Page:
A father’s love and influence is never fully appreciated until he is no longer with you. It is so important to make the most of every day they are in your life.
For my Father’s Day blog recipe, I am doing a barbecue meal I think they both would have enjoyed.
Using apple butter not only in the turkey burgers but also in the caramelized onion is so unique tasting. Apple butter is in its own class of spreads, its not really a jam or jelly and it doesn’t have the thin texture of apple sauce. It is thicker, silkier and a highly concentrated paste produced by slow cooking. The apples caramelize turning the apple butter a deep brown.
Contrary to what the name suggests, there’s zero actual butter in apple butter. The name is derived from the fact that it is a dense spread.
These ‘gourmet’ burgers have a great apple butter flavor that pairs perfectly with smoked gouda cheese and caramelized onions. It seems apple butter, as ordinary as it is, cannot be found in every grocery store and when you find it, the price is amazingly high. I made a small batch from ‘scratch’ that worked out good in this recipe.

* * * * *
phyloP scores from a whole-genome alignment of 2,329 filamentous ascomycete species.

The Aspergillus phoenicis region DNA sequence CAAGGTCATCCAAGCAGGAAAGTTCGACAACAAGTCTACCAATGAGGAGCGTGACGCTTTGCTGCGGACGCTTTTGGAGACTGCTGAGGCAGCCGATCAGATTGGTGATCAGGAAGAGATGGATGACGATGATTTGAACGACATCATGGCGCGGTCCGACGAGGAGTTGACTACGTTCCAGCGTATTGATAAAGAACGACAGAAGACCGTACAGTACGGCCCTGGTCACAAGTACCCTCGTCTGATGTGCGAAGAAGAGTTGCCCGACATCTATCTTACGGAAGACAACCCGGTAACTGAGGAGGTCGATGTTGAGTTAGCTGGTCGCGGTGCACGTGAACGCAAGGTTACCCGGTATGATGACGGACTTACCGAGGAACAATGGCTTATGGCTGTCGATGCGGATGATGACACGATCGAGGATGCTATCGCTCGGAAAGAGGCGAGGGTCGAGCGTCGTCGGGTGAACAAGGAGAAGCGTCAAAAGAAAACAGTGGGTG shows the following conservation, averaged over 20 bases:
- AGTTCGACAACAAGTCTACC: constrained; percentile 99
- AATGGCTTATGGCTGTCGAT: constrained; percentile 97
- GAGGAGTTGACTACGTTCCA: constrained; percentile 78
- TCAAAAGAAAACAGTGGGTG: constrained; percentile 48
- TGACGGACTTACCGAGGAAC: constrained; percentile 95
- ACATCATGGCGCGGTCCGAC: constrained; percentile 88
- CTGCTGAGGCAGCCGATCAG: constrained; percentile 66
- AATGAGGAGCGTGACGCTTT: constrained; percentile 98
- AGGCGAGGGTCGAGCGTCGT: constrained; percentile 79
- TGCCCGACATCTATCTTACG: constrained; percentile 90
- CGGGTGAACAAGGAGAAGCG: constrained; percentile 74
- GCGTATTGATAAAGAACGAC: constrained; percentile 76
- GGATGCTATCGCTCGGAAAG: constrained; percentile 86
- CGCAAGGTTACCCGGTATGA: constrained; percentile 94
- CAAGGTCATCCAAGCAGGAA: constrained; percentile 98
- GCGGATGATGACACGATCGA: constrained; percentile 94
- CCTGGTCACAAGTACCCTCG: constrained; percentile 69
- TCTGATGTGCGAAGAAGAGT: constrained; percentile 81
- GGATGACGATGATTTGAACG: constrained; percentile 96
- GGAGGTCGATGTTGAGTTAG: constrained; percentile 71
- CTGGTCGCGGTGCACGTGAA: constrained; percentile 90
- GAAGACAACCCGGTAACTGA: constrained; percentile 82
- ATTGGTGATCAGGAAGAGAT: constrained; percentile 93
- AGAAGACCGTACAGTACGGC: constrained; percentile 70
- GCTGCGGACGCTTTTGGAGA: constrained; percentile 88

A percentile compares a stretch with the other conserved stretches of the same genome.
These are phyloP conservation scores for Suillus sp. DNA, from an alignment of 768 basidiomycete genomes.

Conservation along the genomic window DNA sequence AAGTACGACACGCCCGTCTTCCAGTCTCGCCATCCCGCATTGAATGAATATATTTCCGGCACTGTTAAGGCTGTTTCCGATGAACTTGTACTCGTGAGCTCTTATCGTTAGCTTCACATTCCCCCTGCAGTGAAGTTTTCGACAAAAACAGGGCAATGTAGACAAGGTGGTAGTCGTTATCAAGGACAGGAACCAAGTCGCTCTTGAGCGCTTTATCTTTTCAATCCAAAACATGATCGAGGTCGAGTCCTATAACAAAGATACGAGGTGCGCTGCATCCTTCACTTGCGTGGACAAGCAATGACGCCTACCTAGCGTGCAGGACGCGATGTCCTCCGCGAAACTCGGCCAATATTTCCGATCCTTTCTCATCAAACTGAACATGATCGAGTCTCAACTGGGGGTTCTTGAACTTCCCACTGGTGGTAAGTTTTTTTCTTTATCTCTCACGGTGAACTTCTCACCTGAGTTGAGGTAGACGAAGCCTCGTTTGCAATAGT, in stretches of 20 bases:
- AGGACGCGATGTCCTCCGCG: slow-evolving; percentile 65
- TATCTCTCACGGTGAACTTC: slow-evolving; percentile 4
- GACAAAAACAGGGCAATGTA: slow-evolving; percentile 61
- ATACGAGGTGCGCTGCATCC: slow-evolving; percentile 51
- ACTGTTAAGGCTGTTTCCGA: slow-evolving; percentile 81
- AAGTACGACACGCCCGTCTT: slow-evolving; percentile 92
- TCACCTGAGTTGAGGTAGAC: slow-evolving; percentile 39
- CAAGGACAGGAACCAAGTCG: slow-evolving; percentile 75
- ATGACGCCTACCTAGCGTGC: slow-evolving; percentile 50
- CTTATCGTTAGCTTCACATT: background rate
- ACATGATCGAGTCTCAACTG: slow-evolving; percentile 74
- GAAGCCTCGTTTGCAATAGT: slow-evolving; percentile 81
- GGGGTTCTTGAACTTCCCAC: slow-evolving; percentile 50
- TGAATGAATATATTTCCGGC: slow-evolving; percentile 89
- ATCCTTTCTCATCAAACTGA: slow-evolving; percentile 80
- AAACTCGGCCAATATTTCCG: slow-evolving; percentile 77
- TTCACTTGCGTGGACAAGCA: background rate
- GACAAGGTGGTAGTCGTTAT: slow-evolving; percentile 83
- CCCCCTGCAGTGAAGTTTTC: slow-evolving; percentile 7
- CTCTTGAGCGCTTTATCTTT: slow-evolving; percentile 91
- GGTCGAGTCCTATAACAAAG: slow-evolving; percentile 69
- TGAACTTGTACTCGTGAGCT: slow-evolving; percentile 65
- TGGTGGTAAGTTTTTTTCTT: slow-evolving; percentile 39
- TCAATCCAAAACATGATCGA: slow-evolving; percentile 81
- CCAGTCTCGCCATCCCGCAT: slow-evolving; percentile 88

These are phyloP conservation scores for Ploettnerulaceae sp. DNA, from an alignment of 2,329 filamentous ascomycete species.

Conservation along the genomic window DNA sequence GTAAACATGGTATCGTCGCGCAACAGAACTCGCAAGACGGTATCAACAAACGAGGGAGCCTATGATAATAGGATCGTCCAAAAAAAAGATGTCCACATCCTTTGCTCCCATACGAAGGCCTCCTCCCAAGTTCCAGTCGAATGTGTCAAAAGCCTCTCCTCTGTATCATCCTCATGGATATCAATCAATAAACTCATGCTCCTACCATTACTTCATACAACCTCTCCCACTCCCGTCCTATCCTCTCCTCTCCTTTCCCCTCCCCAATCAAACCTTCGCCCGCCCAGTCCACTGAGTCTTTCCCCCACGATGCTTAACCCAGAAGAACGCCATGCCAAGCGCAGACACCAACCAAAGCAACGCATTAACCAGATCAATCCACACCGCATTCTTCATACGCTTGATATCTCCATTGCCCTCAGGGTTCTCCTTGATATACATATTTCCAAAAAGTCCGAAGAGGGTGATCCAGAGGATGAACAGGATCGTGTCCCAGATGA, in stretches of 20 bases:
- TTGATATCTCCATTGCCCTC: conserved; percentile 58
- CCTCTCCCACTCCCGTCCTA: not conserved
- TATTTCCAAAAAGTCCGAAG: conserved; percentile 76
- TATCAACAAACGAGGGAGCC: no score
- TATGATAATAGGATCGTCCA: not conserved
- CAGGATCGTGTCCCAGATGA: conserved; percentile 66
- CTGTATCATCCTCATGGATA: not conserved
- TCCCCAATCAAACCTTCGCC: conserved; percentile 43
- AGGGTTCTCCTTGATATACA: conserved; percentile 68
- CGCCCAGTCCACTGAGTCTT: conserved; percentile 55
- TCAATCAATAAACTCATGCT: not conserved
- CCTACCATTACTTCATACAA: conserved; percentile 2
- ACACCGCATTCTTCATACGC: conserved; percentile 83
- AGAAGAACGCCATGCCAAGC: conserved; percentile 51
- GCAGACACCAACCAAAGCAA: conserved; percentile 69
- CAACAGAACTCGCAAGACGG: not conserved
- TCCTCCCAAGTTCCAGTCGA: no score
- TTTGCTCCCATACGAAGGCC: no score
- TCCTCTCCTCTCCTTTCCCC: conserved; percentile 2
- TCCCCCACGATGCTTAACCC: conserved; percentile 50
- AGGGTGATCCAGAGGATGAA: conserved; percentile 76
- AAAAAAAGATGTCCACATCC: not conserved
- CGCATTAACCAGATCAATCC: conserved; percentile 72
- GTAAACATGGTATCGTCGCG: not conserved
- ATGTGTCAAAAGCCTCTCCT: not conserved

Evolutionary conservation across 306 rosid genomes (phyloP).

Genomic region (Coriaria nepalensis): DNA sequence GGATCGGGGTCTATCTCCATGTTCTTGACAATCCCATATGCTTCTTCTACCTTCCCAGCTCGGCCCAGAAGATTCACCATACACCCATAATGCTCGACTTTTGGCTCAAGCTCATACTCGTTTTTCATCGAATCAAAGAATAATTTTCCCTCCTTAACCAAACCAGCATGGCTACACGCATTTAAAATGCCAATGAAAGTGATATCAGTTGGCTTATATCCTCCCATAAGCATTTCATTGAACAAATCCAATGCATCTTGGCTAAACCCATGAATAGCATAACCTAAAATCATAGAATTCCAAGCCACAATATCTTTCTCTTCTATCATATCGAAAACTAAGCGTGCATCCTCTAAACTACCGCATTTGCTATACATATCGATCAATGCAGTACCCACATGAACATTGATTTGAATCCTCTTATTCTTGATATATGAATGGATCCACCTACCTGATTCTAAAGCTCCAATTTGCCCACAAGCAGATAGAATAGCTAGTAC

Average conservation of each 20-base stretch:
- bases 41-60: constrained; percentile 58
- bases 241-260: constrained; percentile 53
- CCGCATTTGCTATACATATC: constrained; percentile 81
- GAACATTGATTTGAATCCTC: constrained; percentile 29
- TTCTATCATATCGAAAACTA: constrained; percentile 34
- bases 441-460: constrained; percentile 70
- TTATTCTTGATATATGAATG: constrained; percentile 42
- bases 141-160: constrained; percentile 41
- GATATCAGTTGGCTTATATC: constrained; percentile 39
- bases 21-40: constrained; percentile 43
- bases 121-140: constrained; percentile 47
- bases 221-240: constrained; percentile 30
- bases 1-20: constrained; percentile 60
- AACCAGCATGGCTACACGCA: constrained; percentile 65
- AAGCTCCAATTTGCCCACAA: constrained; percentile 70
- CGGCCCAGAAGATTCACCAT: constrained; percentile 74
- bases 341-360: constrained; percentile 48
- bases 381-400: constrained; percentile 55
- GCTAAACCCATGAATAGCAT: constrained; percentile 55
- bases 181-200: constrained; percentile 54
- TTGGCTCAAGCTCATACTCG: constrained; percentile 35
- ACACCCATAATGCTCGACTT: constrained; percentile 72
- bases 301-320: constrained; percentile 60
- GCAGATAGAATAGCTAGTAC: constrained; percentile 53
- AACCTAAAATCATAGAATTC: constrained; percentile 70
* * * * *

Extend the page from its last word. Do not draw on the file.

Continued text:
Apple Butter Onion Turkey Burgers
Preheat oven to 350 F. Peel, core & cut apples into wedges; place in a baking dish.
Cover the pan tightly & bake for 30-45 minutes or until apples are cooked & soft. Allow to cool for a few minutes.
Place the cooked apples to a food processor; add spices, honey & apple cider vinegar. Pulse until smooth. Transfer to a saucepan & simmer mixture over low heat to reduce down. Stir the mixture occasionally as it cooks. This process reduces the liquid in the apple butter & will take 30-90 minutes all depending on how much moisture was in the apples. When finished cooking, cool slightly before adding it to your burger mixture.
In a bowl, add ground turkey, panko crumbs, apple butter, cilantro, cumin, smoked paprika, salt & pepper. Combine well & shape into 6 slider or 4 full-size burgers. Set aside in fridge until onions are made.
Apple Butter Onions
Remove the papery skin from the onion & trim off top & bottom. Cut in half & thinly slice.